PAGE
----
) he suggests that she go away for a while to clear her head, to which she responds, `Go ahead and write to Elsie, or your mother, or wherever you want to send me.' Later, there is a fire in Ed Biddle's cell (the one she falls in love with), and Mrs. Soffel screams for the guards to come, and they drag him out of his cell barely saving his life. As they are dragging him away to the infirmary, Ed chokes to Mrs. Soffel, `You should have let me die,' to which she responds, `I won't.'
She's already made up her mind about what she's going to do.
The escape itself is wonderfully entertaining, even though clearly contrived. It's more than a little convenient that the prison is absolutely silent (apparently the Biddle Boys are the only prisoners in the entire place), and there is a nice booming sound anytime an approaching guard enters for a periodic walkthrough, slamming a heavy steel door on his way in and on his way out. They might as well have had a bell for the guard to ring to warn them anytime he was coming. He also runs his nightstick across the bars as he passes through one time (interrupting Ed's and Jack's frantic sawing), foreshadowing a discovery of their plan, although such a discovery never happens. But things like this do not take away much from the movie as a whole, because the important scenes work so well.
(spoilers) Just before the escape, Ed suggests to Mrs. Soffel that it might be helpful to them if they had guns, and she gets angry, refusing immediately to the request and, as she says, `You think you can sweet-talk me into anything!' forgetting that she is saying this to a prisoner through bars that he and his brother have been able to saw through, using saws that she provided for each of them. Evidently he CAN sweet-talk her into anything! It is also a wonderful scene when the warden is faced with the task of explaining where his wife is at a press conference concerning the escape of the Biddles.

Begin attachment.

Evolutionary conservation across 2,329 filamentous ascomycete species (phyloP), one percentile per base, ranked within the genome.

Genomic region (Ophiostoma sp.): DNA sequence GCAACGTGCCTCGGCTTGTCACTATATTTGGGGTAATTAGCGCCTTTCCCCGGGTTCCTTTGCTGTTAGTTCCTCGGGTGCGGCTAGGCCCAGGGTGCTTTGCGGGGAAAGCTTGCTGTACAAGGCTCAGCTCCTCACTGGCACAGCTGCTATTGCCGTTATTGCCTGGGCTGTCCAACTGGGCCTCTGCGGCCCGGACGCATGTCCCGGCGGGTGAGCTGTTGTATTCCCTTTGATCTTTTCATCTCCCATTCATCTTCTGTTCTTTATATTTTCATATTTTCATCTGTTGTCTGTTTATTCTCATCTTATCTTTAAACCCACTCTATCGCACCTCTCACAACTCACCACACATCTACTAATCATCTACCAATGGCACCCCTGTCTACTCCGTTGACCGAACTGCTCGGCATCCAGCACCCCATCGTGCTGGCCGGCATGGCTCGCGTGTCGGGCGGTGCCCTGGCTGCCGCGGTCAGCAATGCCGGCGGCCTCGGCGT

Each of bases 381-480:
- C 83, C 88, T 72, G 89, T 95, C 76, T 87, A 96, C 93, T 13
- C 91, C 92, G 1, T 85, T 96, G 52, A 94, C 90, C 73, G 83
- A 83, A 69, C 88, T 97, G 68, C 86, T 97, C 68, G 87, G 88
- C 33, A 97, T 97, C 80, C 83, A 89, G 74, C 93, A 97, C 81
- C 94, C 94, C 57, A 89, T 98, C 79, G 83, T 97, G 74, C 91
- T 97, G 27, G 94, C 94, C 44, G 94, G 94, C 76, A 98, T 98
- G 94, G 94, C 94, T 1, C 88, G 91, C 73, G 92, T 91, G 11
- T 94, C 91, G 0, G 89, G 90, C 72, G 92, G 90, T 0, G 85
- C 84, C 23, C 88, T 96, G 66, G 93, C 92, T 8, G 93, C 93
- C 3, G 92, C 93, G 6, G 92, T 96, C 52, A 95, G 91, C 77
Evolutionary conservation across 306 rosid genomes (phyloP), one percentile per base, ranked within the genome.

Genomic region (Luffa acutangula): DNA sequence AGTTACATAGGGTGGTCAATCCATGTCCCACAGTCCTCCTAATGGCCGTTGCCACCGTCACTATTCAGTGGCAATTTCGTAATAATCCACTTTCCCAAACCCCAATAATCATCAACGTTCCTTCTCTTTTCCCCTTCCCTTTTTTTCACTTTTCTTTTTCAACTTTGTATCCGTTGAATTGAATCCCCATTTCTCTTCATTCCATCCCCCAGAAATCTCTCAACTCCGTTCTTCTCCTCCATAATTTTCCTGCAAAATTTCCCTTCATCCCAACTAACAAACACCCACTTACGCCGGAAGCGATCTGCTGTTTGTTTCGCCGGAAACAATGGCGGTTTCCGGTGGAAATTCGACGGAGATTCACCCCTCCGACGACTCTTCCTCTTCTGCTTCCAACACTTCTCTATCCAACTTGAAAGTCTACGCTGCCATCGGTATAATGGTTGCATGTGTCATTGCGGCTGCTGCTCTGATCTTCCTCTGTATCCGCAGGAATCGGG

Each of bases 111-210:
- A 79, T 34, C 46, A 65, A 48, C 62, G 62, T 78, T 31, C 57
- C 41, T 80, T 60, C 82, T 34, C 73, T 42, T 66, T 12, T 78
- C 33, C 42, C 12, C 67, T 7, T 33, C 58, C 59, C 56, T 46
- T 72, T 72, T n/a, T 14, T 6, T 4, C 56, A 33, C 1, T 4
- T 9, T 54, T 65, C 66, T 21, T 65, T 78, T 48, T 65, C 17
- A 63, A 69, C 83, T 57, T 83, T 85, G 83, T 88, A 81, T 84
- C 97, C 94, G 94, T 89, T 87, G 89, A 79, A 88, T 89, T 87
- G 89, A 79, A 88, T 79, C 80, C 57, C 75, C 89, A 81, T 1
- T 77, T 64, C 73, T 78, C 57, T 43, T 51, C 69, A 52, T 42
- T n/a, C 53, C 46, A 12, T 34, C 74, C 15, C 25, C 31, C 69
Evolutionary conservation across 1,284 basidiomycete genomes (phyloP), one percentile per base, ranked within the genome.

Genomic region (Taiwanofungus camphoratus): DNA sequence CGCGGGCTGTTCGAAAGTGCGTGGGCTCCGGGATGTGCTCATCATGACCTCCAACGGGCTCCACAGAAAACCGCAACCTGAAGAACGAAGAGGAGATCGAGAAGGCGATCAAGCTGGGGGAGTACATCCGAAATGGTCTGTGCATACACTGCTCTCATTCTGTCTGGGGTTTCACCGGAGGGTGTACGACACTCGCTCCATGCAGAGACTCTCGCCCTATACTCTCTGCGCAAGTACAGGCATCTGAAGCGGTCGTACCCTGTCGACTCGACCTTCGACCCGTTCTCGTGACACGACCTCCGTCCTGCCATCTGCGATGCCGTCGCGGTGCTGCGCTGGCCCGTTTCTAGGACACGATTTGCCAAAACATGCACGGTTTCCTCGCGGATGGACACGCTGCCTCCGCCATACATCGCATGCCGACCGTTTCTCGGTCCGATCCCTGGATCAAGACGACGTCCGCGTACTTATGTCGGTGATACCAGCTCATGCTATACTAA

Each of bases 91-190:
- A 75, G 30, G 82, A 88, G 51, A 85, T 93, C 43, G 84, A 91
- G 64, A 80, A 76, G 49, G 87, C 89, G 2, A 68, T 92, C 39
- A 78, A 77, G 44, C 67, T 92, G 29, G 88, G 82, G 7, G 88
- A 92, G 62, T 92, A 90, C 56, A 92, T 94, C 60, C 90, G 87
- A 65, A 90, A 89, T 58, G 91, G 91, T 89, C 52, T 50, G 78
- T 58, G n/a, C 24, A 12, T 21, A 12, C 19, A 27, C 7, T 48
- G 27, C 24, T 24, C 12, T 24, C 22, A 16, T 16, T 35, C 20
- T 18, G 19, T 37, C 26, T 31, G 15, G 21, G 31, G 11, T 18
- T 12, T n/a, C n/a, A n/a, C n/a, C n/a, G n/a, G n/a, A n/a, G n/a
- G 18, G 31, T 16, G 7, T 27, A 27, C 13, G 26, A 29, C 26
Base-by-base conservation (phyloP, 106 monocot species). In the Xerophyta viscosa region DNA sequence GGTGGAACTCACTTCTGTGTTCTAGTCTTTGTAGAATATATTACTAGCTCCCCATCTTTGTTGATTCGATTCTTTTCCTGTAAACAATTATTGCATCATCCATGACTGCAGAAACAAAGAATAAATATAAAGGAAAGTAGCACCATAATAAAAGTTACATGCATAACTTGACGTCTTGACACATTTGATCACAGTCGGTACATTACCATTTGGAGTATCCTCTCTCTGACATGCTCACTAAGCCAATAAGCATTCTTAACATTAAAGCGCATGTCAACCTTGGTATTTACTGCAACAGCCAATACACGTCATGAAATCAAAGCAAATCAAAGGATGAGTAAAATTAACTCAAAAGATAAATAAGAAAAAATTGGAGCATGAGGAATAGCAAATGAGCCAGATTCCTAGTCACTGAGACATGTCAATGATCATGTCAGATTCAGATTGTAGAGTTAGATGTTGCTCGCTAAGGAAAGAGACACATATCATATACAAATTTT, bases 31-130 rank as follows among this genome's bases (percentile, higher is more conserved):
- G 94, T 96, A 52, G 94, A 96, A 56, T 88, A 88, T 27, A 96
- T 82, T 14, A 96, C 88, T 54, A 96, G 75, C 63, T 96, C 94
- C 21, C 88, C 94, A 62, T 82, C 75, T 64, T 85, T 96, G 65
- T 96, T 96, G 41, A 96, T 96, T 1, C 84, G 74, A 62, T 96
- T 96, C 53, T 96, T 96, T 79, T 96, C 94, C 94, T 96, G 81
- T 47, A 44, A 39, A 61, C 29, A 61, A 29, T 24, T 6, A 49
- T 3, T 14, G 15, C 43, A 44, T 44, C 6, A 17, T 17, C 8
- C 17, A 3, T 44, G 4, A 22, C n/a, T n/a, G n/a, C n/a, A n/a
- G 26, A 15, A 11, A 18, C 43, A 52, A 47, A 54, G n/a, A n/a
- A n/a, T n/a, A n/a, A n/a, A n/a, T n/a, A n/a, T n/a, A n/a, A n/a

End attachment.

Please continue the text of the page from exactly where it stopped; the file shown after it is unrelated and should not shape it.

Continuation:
Again, back to the fact that the movie doesn't take an immediately discernable standpoint on women's issues, it at the very least does not present flat characters. There is a scene after the escape where the movie introduces the possibility that she doesn't after all, want to go with them. Ed jumps off the train that they have hitched a ride on, and Mrs. Soffel is hesitant, first telling Jack to go first (hinting that she may just stay on the train and be rid of them forever once he jumps), but ultimately she goes with them, accepting her fate as she leaps from the moving train.
If the movie does not make a specific comment on women's role at the turn of the century, it most certainly does make a strong comment about the flaws of law enforcement. The film, as is to be expected, ends with the Biddles lying in snow soaked in their own blood and Mrs. Soffel in prison, but as the Biddles lie there dying, one of the men goes to fire the final shot to kill Ed but is stopped by a fellow officer, who puts his hand on the man's arm and says, `Leave him be, he can't hurt nobody no more.' Given the fact that the Biddles are likely innocent, the slow-motion panning shot of all of the heavily armed men who just gunned down a couple of young brothers fleeing for their freedom and their very lives makes you wonder who is really hurting who.
As a side note, I would also like to mention that this is one of those extremely valuable films that Mel Gibson made before the Lethal Weapon series turned him into a Rambo-style Hollywood badass, doomed to make one goofy action film after another, which vainly tries to capture the success of the excellent Lethal Weapon movies (which was, as all series' are, a diminishing one from the first film, although the rate of descent was not as precipitous as many other series I've seen, like Austin Powers) and, to a lesser extent, the Mad Max films. Another of his meaningful early films to check out is the staggering anti-war film Gallipoli, which stands with Mrs. Soffel as one of the most effective dramas he's ever made. Bravo.